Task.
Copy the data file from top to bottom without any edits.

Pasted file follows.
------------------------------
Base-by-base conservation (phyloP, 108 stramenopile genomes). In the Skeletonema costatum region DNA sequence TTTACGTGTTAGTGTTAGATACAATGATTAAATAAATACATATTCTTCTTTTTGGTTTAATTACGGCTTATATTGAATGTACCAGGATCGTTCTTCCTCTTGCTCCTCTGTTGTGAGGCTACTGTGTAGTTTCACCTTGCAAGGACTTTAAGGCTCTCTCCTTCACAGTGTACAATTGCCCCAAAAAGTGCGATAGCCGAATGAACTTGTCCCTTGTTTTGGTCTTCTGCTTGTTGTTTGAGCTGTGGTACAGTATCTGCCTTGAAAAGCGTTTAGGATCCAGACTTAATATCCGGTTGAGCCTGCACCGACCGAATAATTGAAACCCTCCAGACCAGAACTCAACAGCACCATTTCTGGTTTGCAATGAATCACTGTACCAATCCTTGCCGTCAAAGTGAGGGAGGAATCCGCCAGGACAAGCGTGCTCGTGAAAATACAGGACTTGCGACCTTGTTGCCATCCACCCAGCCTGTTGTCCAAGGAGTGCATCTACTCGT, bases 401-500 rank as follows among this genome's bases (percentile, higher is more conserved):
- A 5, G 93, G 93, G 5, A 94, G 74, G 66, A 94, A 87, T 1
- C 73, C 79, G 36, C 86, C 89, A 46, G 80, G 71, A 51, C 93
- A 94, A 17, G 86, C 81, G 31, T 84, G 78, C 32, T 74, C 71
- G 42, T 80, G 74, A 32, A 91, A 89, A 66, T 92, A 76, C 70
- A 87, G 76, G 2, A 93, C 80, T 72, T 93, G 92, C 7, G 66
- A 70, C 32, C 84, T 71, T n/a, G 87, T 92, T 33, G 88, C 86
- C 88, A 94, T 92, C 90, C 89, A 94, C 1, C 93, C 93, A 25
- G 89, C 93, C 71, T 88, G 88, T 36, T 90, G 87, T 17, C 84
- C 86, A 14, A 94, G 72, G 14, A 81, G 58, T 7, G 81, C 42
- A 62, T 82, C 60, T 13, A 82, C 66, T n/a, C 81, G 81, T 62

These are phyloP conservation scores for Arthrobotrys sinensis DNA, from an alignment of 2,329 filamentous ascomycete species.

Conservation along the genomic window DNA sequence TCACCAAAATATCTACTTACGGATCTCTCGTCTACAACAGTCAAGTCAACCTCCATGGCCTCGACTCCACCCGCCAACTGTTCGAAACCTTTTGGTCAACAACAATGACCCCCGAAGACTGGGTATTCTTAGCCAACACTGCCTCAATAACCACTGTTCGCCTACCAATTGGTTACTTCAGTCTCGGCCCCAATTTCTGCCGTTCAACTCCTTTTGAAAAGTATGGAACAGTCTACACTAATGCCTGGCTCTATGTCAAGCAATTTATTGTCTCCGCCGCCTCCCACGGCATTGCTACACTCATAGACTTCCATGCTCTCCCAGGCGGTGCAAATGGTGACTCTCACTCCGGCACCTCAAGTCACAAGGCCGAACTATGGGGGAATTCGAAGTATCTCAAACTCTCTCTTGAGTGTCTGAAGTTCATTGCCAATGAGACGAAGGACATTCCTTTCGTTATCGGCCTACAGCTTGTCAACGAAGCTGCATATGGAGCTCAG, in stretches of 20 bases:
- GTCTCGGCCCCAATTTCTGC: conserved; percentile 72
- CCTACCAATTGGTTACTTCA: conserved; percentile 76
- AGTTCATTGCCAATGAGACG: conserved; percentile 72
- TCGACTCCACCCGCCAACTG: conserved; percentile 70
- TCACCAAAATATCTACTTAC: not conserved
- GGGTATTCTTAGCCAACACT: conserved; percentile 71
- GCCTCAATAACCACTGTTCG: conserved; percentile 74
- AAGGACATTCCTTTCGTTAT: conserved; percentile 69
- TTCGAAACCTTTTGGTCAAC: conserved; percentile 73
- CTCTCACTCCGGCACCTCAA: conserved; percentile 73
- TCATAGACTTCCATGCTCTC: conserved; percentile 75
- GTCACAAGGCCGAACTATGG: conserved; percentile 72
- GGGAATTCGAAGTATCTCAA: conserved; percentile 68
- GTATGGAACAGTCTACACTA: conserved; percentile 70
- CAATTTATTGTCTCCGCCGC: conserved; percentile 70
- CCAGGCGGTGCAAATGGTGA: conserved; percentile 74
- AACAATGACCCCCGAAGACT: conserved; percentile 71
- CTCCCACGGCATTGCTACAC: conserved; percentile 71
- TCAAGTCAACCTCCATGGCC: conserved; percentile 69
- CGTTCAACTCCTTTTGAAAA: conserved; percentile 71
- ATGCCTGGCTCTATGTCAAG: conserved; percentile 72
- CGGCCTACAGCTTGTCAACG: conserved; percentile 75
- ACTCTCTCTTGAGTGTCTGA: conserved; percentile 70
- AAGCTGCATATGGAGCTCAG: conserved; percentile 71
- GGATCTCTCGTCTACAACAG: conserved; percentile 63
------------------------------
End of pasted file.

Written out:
Base-by-base conservation (phyloP, 108 stramenopile genomes). In the Skeletonema costatum region DNA sequence TTTACGTGTTAGTGTTAGATACAATGATTAAATAAATACATATTCTTCTTTTTGGTTTAATTACGGCTTATATTGAATGTACCAGGATCGTTCTTCCTCTTGCTCCTCTGTTGTGAGGCTACTGTGTAGTTTCACCTTGCAAGGACTTTAAGGCTCTCTCCTTCACAGTGTACAATTGCCCCAAAAAGTGCGATAGCCGAATGAACTTGTCCCTTGTTTTGGTCTTCTGCTTGTTGTTTGAGCTGTGGTACAGTATCTGCCTTGAAAAGCGTTTAGGATCCAGACTTAATATCCGGTTGAGCCTGCACCGACCGAATAATTGAAACCCTCCAGACCAGAACTCAACAGCACCATTTCTGGTTTGCAATGAATCACTGTACCAATCCTTGCCGTCAAAGTGAGGGAGGAATCCGCCAGGACAAGCGTGCTCGTGAAAATACAGGACTTGCGACCTTGTTGCCATCCACCCAGCCTGTTGTCCAAGGAGTGCATCTACTCGT, bases 401-500 rank as follows among this genome's bases (percentile, higher is more conserved):
- A 5, G 93, G 93, G 5, A 94, G 74, G 66, A 94, A 87, T 1
- C 73, C 79, G 36, C 86, C 89, A 46, G 80, G 71, A 51, C 93
- A 94, A 17, G 86, C 81, G 31, T 84, G 78, C 32, T 74, C 71
- G 42, T 80, G 74, A 32, A 91, A 89, A 66, T 92, A 76, C 70
- A 87, G 76, G 2, A 93, C 80, T 72, T 93, G 92, C 7, G 66
- A 70, C 32, C 84, T 71, T n/a, G 87, T 92, T 33, G 88, C 86
- C 88, A 94, T 92, C 90, C 89, A 94, C 1, C 93, C 93, A 25
- G 89, C 93, C 71, T 88, G 88, T 36, T 90, G 87, T 17, C 84
- C 86, A 14, A 94, G 72, G 14, A 81, G 58, T 7, G 81, C 42
- A 62, T 82, C 60, T 13, A 82, C 66, T n/a, C 81, G 81, T 62

These are phyloP conservation scores for Arthrobotrys sinensis DNA, from an alignment of 2,329 filamentous ascomycete species.

Conservation along the genomic window DNA sequence TCACCAAAATATCTACTTACGGATCTCTCGTCTACAACAGTCAAGTCAACCTCCATGGCCTCGACTCCACCCGCCAACTGTTCGAAACCTTTTGGTCAACAACAATGACCCCCGAAGACTGGGTATTCTTAGCCAACACTGCCTCAATAACCACTGTTCGCCTACCAATTGGTTACTTCAGTCTCGGCCCCAATTTCTGCCGTTCAACTCCTTTTGAAAAGTATGGAACAGTCTACACTAATGCCTGGCTCTATGTCAAGCAATTTATTGTCTCCGCCGCCTCCCACGGCATTGCTACACTCATAGACTTCCATGCTCTCCCAGGCGGTGCAAATGGTGACTCTCACTCCGGCACCTCAAGTCACAAGGCCGAACTATGGGGGAATTCGAAGTATCTCAAACTCTCTCTTGAGTGTCTGAAGTTCATTGCCAATGAGACGAAGGACATTCCTTTCGTTATCGGCCTACAGCTTGTCAACGAAGCTGCATATGGAGCTCAG, in stretches of 20 bases:
- GTCTCGGCCCCAATTTCTGC: conserved; percentile 72
- CCTACCAATTGGTTACTTCA: conserved; percentile 76
- AGTTCATTGCCAATGAGACG: conserved; percentile 72
- TCGACTCCACCCGCCAACTG: conserved; percentile 70
- TCACCAAAATATCTACTTAC: not conserved
- GGGTATTCTTAGCCAACACT: conserved; percentile 71
- GCCTCAATAACCACTGTTCG: conserved; percentile 74
- AAGGACATTCCTTTCGTTAT: conserved; percentile 69
- TTCGAAACCTTTTGGTCAAC: conserved; percentile 73
- CTCTCACTCCGGCACCTCAA: conserved; percentile 73
- TCATAGACTTCCATGCTCTC: conserved; percentile 75
- GTCACAAGGCCGAACTATGG: conserved; percentile 72
- GGGAATTCGAAGTATCTCAA: conserved; percentile 68
- GTATGGAACAGTCTACACTA: conserved; percentile 70
- CAATTTATTGTCTCCGCCGC: conserved; percentile 70
- CCAGGCGGTGCAAATGGTGA: conserved; percentile 74
- AACAATGACCCCCGAAGACT: conserved; percentile 71
- CTCCCACGGCATTGCTACAC: conserved; percentile 71
- TCAAGTCAACCTCCATGGCC: conserved; percentile 69
- CGTTCAACTCCTTTTGAAAA: conserved; percentile 71
- ATGCCTGGCTCTATGTCAAG: conserved; percentile 72
- CGGCCTACAGCTTGTCAACG: conserved; percentile 75
- ACTCTCTCTTGAGTGTCTGA: conserved; percentile 70
- AAGCTGCATATGGAGCTCAG: conserved; percentile 71
- GGATCTCTCGTCTACAACAG: conserved; percentile 63